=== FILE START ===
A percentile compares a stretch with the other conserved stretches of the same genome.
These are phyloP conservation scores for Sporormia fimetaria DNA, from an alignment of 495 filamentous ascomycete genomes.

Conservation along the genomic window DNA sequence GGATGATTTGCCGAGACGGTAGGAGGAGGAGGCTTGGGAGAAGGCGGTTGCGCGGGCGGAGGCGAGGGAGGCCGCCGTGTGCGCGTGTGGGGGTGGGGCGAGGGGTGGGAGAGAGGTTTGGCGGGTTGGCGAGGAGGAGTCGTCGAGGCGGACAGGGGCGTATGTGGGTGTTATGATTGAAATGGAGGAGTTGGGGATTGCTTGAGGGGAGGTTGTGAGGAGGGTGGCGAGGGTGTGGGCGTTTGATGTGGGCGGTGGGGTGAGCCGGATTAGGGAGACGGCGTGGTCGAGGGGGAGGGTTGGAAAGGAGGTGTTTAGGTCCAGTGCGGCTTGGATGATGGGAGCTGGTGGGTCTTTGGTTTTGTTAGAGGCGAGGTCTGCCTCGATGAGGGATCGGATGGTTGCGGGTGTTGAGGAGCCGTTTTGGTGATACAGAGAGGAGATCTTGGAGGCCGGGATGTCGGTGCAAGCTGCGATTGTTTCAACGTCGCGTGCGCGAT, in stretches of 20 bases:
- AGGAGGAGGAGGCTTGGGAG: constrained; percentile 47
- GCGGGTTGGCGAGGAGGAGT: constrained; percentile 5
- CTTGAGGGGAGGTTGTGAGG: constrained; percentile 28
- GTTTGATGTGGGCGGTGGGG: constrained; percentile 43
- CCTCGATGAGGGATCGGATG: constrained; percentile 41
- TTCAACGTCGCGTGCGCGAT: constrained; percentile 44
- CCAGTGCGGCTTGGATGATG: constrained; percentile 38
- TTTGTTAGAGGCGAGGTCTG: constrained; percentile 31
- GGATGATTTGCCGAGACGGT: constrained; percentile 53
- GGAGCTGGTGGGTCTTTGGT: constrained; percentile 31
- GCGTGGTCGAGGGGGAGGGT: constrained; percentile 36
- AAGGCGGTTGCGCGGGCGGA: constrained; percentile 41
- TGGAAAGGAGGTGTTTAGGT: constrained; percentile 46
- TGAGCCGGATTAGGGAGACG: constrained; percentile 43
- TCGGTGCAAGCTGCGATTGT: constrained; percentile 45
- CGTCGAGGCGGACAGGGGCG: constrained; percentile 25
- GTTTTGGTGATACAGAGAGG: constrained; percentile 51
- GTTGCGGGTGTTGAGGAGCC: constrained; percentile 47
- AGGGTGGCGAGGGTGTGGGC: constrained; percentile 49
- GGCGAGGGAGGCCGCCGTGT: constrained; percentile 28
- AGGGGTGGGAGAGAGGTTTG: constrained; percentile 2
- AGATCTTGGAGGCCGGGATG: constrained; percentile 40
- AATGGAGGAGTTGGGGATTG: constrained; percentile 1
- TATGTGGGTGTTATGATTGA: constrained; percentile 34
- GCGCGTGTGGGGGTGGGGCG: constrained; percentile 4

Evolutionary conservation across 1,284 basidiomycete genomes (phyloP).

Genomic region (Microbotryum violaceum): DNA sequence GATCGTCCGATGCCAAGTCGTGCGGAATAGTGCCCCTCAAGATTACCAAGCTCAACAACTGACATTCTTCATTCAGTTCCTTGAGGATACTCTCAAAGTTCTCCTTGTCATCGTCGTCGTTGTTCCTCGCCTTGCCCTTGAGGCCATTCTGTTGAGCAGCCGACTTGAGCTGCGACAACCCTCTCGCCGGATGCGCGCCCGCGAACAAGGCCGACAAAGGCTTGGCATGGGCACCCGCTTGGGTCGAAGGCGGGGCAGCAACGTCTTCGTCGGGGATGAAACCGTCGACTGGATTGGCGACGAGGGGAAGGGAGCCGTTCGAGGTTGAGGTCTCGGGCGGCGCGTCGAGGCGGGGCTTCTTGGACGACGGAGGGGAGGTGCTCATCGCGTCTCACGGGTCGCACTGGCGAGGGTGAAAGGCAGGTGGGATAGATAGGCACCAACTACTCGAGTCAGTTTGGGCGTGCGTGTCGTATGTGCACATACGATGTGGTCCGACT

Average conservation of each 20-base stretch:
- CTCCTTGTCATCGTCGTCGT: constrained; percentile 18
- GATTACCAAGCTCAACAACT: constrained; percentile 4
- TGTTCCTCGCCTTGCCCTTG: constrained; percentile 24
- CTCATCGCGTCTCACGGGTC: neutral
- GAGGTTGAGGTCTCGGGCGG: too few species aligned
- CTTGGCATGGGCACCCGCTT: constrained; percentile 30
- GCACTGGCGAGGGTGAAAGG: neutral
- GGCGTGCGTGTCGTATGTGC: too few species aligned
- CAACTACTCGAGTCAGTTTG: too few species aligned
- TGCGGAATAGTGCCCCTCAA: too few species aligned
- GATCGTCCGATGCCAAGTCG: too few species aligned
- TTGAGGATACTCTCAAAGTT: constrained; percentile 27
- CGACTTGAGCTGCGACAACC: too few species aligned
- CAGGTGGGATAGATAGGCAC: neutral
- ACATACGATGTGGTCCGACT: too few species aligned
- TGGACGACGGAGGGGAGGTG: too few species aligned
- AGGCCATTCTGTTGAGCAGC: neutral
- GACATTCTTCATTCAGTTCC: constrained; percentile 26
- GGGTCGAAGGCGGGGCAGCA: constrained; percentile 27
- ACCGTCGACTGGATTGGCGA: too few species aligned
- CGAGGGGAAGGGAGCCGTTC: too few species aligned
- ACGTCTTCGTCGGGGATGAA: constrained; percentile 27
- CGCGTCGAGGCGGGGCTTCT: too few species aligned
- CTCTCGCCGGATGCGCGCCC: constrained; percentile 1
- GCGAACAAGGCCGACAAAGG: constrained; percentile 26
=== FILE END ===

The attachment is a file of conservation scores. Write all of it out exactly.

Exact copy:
A percentile compares a stretch with the other conserved stretches of the same genome.
These are phyloP conservation scores for Sporormia fimetaria DNA, from an alignment of 495 filamentous ascomycete genomes.

Conservation along the genomic window DNA sequence GGATGATTTGCCGAGACGGTAGGAGGAGGAGGCTTGGGAGAAGGCGGTTGCGCGGGCGGAGGCGAGGGAGGCCGCCGTGTGCGCGTGTGGGGGTGGGGCGAGGGGTGGGAGAGAGGTTTGGCGGGTTGGCGAGGAGGAGTCGTCGAGGCGGACAGGGGCGTATGTGGGTGTTATGATTGAAATGGAGGAGTTGGGGATTGCTTGAGGGGAGGTTGTGAGGAGGGTGGCGAGGGTGTGGGCGTTTGATGTGGGCGGTGGGGTGAGCCGGATTAGGGAGACGGCGTGGTCGAGGGGGAGGGTTGGAAAGGAGGTGTTTAGGTCCAGTGCGGCTTGGATGATGGGAGCTGGTGGGTCTTTGGTTTTGTTAGAGGCGAGGTCTGCCTCGATGAGGGATCGGATGGTTGCGGGTGTTGAGGAGCCGTTTTGGTGATACAGAGAGGAGATCTTGGAGGCCGGGATGTCGGTGCAAGCTGCGATTGTTTCAACGTCGCGTGCGCGAT, in stretches of 20 bases:
- AGGAGGAGGAGGCTTGGGAG: constrained; percentile 47
- GCGGGTTGGCGAGGAGGAGT: constrained; percentile 5
- CTTGAGGGGAGGTTGTGAGG: constrained; percentile 28
- GTTTGATGTGGGCGGTGGGG: constrained; percentile 43
- CCTCGATGAGGGATCGGATG: constrained; percentile 41
- TTCAACGTCGCGTGCGCGAT: constrained; percentile 44
- CCAGTGCGGCTTGGATGATG: constrained; percentile 38
- TTTGTTAGAGGCGAGGTCTG: constrained; percentile 31
- GGATGATTTGCCGAGACGGT: constrained; percentile 53
- GGAGCTGGTGGGTCTTTGGT: constrained; percentile 31
- GCGTGGTCGAGGGGGAGGGT: constrained; percentile 36
- AAGGCGGTTGCGCGGGCGGA: constrained; percentile 41
- TGGAAAGGAGGTGTTTAGGT: constrained; percentile 46
- TGAGCCGGATTAGGGAGACG: constrained; percentile 43
- TCGGTGCAAGCTGCGATTGT: constrained; percentile 45
- CGTCGAGGCGGACAGGGGCG: constrained; percentile 25
- GTTTTGGTGATACAGAGAGG: constrained; percentile 51
- GTTGCGGGTGTTGAGGAGCC: constrained; percentile 47
- AGGGTGGCGAGGGTGTGGGC: constrained; percentile 49
- GGCGAGGGAGGCCGCCGTGT: constrained; percentile 28
- AGGGGTGGGAGAGAGGTTTG: constrained; percentile 2
- AGATCTTGGAGGCCGGGATG: constrained; percentile 40
- AATGGAGGAGTTGGGGATTG: constrained; percentile 1
- TATGTGGGTGTTATGATTGA: constrained; percentile 34
- GCGCGTGTGGGGGTGGGGCG: constrained; percentile 4

Evolutionary conservation across 1,284 basidiomycete genomes (phyloP).

Genomic region (Microbotryum violaceum): DNA sequence GATCGTCCGATGCCAAGTCGTGCGGAATAGTGCCCCTCAAGATTACCAAGCTCAACAACTGACATTCTTCATTCAGTTCCTTGAGGATACTCTCAAAGTTCTCCTTGTCATCGTCGTCGTTGTTCCTCGCCTTGCCCTTGAGGCCATTCTGTTGAGCAGCCGACTTGAGCTGCGACAACCCTCTCGCCGGATGCGCGCCCGCGAACAAGGCCGACAAAGGCTTGGCATGGGCACCCGCTTGGGTCGAAGGCGGGGCAGCAACGTCTTCGTCGGGGATGAAACCGTCGACTGGATTGGCGACGAGGGGAAGGGAGCCGTTCGAGGTTGAGGTCTCGGGCGGCGCGTCGAGGCGGGGCTTCTTGGACGACGGAGGGGAGGTGCTCATCGCGTCTCACGGGTCGCACTGGCGAGGGTGAAAGGCAGGTGGGATAGATAGGCACCAACTACTCGAGTCAGTTTGGGCGTGCGTGTCGTATGTGCACATACGATGTGGTCCGACT

Average conservation of each 20-base stretch:
- CTCCTTGTCATCGTCGTCGT: constrained; percentile 18
- GATTACCAAGCTCAACAACT: constrained; percentile 4
- TGTTCCTCGCCTTGCCCTTG: constrained; percentile 24
- CTCATCGCGTCTCACGGGTC: neutral
- GAGGTTGAGGTCTCGGGCGG: too few species aligned
- CTTGGCATGGGCACCCGCTT: constrained; percentile 30
- GCACTGGCGAGGGTGAAAGG: neutral
- GGCGTGCGTGTCGTATGTGC: too few species aligned
- CAACTACTCGAGTCAGTTTG: too few species aligned
- TGCGGAATAGTGCCCCTCAA: too few species aligned
- GATCGTCCGATGCCAAGTCG: too few species aligned
- TTGAGGATACTCTCAAAGTT: constrained; percentile 27
- CGACTTGAGCTGCGACAACC: too few species aligned
- CAGGTGGGATAGATAGGCAC: neutral
- ACATACGATGTGGTCCGACT: too few species aligned
- TGGACGACGGAGGGGAGGTG: too few species aligned
- AGGCCATTCTGTTGAGCAGC: neutral
- GACATTCTTCATTCAGTTCC: constrained; percentile 26
- GGGTCGAAGGCGGGGCAGCA: constrained; percentile 27
- ACCGTCGACTGGATTGGCGA: too few species aligned
- CGAGGGGAAGGGAGCCGTTC: too few species aligned
- ACGTCTTCGTCGGGGATGAA: constrained; percentile 27
- CGCGTCGAGGCGGGGCTTCT: too few species aligned
- CTCTCGCCGGATGCGCGCCC: constrained; percentile 1
- GCGAACAAGGCCGACAAAGG: constrained; percentile 26